Posts Tagged ‘White House’

Louisiana Purchase

By the turn of the 19th century the Rothschilds not only owned the gold that Haym Salomon had accumulated in America, but most of the gold bullion available in Europe as well, thanks to the humongous real estate fraud of 1789, the French Revolution.

In 1803, Mayer Amschel Rothschild and his five sons, especially Nathan in London, were already thinking of creating the first and greatest market economy that the world would ever know, the USA. They had the monetary control of the fledgling democracy, and after putting George Washington’s successor, John Adams, in the newly-built White House in 1800, they had successfully isolated the country’s Chief Executive. It was time to expand westward.

At the time of the Louisiana Purchase, the thirteen Colonies had around seven million dollars in revenues and were already running a 3.2 million dollar deficit. Like all governments, and especially because they didn’t yet collect taxes, they had no choice but to go to the First Bank of the United States to get the bankers’ OK. That was the bank opened by Robert Morris and Alexander Hamilton, Rothschild’s bank.

When Congress offered to pay ten million dollars for the port of New Orleans, for that’s all they wanted, to everyone’s surprise, Napoleon sweetened the deal by throwing in at no extra charge all of the French possessions in Louisiana, including a good chunk of Rupert’s Land that makes up today’s Canadian Prairie Provinces. That was, indeed, a mind-boggling offer and though Congress couldn’t believe its luck, it didn’t bother to question this ‘divine’ act. Moreover, in 1867, all of Rupert’s Land was given to Canada without a fight. It just seems that the straight line represented by the 49th parallel was drawn by another ‘divine’ power.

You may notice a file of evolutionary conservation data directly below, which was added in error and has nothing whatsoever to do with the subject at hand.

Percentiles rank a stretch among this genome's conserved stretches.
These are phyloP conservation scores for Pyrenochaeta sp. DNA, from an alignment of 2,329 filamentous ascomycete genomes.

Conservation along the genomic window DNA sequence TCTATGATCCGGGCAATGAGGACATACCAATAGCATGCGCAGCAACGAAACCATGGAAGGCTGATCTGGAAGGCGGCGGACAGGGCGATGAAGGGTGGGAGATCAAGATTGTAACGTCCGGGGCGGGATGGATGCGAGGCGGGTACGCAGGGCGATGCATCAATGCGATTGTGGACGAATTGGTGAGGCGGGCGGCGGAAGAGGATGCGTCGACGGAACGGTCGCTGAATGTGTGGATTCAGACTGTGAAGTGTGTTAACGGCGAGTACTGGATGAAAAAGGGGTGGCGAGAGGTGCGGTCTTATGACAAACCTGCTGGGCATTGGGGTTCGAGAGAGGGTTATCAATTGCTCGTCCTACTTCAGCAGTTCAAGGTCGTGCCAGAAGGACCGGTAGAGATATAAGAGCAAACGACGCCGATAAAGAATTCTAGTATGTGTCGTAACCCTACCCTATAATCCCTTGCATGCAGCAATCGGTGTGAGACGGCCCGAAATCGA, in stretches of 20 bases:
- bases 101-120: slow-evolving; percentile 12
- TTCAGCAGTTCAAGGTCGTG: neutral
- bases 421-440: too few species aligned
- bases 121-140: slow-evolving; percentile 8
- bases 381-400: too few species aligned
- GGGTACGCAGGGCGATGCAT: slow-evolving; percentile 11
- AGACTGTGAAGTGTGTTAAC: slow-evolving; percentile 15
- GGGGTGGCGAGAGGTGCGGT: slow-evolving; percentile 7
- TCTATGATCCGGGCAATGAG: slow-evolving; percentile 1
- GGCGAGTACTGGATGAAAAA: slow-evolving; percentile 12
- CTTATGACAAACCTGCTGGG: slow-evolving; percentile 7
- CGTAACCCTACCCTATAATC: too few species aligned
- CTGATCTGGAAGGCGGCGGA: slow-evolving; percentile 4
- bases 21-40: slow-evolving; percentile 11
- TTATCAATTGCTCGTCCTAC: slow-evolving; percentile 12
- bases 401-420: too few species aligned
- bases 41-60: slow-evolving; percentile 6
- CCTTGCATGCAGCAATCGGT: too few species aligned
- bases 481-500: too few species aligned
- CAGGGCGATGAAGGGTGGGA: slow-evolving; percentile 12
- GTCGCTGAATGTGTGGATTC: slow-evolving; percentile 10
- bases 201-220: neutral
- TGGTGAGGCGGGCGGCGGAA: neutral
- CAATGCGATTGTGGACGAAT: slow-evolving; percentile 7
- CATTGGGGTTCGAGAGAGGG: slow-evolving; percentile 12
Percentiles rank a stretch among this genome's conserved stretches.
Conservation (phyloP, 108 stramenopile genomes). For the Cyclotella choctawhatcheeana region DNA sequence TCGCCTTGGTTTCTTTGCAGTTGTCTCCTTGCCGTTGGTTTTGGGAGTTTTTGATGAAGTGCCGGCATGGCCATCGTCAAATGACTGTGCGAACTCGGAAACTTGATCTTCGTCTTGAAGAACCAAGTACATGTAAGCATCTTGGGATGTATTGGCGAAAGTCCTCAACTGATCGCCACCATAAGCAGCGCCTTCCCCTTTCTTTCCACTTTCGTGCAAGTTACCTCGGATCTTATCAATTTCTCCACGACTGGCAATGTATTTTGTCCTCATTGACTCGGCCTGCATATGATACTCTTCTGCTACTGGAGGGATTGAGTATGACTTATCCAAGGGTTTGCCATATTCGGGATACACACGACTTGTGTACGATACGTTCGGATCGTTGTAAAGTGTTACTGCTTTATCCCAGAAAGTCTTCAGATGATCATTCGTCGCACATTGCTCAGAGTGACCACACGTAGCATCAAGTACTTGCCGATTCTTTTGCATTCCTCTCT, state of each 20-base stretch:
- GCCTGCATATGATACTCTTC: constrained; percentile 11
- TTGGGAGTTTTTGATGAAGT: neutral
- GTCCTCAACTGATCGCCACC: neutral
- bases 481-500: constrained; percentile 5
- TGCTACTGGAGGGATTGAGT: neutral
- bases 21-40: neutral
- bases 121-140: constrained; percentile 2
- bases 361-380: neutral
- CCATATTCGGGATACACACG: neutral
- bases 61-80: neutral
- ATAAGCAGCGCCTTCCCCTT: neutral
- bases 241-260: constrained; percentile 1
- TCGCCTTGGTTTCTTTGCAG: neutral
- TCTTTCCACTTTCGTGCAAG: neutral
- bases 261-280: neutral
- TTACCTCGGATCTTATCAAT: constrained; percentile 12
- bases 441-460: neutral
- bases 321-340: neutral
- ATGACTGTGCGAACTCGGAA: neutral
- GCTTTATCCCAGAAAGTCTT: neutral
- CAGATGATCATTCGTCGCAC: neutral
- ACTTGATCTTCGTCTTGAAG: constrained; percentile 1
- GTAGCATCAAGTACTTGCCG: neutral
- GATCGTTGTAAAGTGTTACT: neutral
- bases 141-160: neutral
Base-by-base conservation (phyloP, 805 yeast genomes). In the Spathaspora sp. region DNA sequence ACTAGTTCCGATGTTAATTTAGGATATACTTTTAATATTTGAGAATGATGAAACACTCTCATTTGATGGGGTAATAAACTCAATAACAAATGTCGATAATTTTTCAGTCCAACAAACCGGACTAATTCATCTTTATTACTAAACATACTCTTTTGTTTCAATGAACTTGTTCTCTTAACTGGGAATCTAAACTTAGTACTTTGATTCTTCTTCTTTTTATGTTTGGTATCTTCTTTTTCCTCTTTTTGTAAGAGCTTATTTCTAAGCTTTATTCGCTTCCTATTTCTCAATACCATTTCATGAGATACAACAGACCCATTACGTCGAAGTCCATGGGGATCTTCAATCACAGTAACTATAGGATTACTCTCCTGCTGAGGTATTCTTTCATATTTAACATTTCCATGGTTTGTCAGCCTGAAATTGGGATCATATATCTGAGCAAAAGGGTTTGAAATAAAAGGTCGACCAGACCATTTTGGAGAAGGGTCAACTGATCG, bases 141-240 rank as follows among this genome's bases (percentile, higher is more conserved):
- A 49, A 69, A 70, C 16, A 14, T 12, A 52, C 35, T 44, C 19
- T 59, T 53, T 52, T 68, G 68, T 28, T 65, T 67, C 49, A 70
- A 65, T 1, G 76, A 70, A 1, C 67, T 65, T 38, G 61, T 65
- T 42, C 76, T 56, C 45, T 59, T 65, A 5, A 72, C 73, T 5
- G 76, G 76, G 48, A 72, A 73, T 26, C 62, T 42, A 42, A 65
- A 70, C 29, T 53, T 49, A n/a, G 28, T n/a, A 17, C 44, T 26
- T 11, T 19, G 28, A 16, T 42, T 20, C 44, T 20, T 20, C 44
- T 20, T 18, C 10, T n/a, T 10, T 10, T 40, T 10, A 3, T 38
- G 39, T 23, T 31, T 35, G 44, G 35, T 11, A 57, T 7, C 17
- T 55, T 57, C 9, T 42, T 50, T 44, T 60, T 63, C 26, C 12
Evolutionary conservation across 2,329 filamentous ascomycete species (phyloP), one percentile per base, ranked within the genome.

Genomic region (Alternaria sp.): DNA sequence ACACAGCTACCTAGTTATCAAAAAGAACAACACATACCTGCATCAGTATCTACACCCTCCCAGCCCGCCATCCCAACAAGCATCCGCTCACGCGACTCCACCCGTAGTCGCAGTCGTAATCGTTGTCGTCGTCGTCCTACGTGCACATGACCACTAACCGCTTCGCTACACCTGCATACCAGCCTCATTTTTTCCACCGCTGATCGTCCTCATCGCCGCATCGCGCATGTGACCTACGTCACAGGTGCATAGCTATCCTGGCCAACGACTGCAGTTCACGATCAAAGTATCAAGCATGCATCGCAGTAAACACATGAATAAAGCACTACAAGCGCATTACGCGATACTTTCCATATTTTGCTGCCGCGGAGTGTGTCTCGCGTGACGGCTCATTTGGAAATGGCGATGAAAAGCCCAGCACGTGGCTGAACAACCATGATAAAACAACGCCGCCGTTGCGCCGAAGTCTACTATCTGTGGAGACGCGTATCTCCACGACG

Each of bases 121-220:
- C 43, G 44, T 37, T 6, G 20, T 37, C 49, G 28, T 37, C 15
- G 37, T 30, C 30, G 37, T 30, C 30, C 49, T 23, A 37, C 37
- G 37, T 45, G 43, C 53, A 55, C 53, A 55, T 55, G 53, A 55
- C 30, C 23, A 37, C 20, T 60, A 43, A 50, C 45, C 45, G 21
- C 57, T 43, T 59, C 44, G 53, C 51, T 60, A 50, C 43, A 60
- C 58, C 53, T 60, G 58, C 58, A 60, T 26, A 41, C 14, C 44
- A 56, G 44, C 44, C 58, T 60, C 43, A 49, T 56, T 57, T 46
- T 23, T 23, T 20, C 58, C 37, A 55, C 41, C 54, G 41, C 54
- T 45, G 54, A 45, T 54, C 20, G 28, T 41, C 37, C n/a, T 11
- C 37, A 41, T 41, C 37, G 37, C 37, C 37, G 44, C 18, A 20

Of course, this ‘divine’ intervention can easily be explained. There is no doubt that the First Bank of the United States was a Rothschild bank. And in Europe, because the Rothschilds were by now in charge of the Bank of England and were financing the Napoleonic Wars, we can be sure that they had some say regarding Napoleon’s decision. The Louisiana Purchase had to have been an in-family Rothschild transatlantic operation. HR’s (House of Rothschild) main concern at that time had to be the opening of the West, and because that couldn’t happen until the Louisiana Purchase was completed, HR must have ‘convinced’ Napoleon to make Congress an offer that it couldn’t possibly refuse.


Head Office and CEO

It is best to think of a democracy as a business. In the case of the 13 Colonies, once the financing was in place—the creation of the Bank of North America in 1781—the next thing to do was set up a Head Office for the CEO. George Washington was a shoe-in for CEO, and he was selected as the first President of the United States of America in 1789, although John Adams would be the first President to live in the White House. However, agreeing on where the President’s residence was to be built was another matter. The North and South had diametrically opposed views on the subject, and it wasn’t until Alexander Hamilton, Rothschild’s new number one man, put a little grease in the right cogs that an accord known as the Compromise of 1790 was reached. The Residence Act was voted into law in 1792.

 In 1776, George Washington and his young aid, Alexander Hamilton, had depended entirely on Haym Salomon’s generosity. With Haym gone, Alexander became the new financial executive. He was the one who, in 1790, brokered the deal that made Washington DC and the building of the Capitol and the White House possible. He got it done by promising the states that had built up debt during the Revolutionary War—some fifty-four million dollars—that their slate would be wiped clean, and by making direct compensatory payments to those states that had little or no debt.

 Fifty-four million dollars back then is equivalent to one hundred billion of today’s dollars. Considering that the USA had no revenue to speak of at that time, where did that kind of money come from? Then, and now with the billion dollar bailouts, it’s a question we never ask?

 The President runs the store, but who’s the boss?

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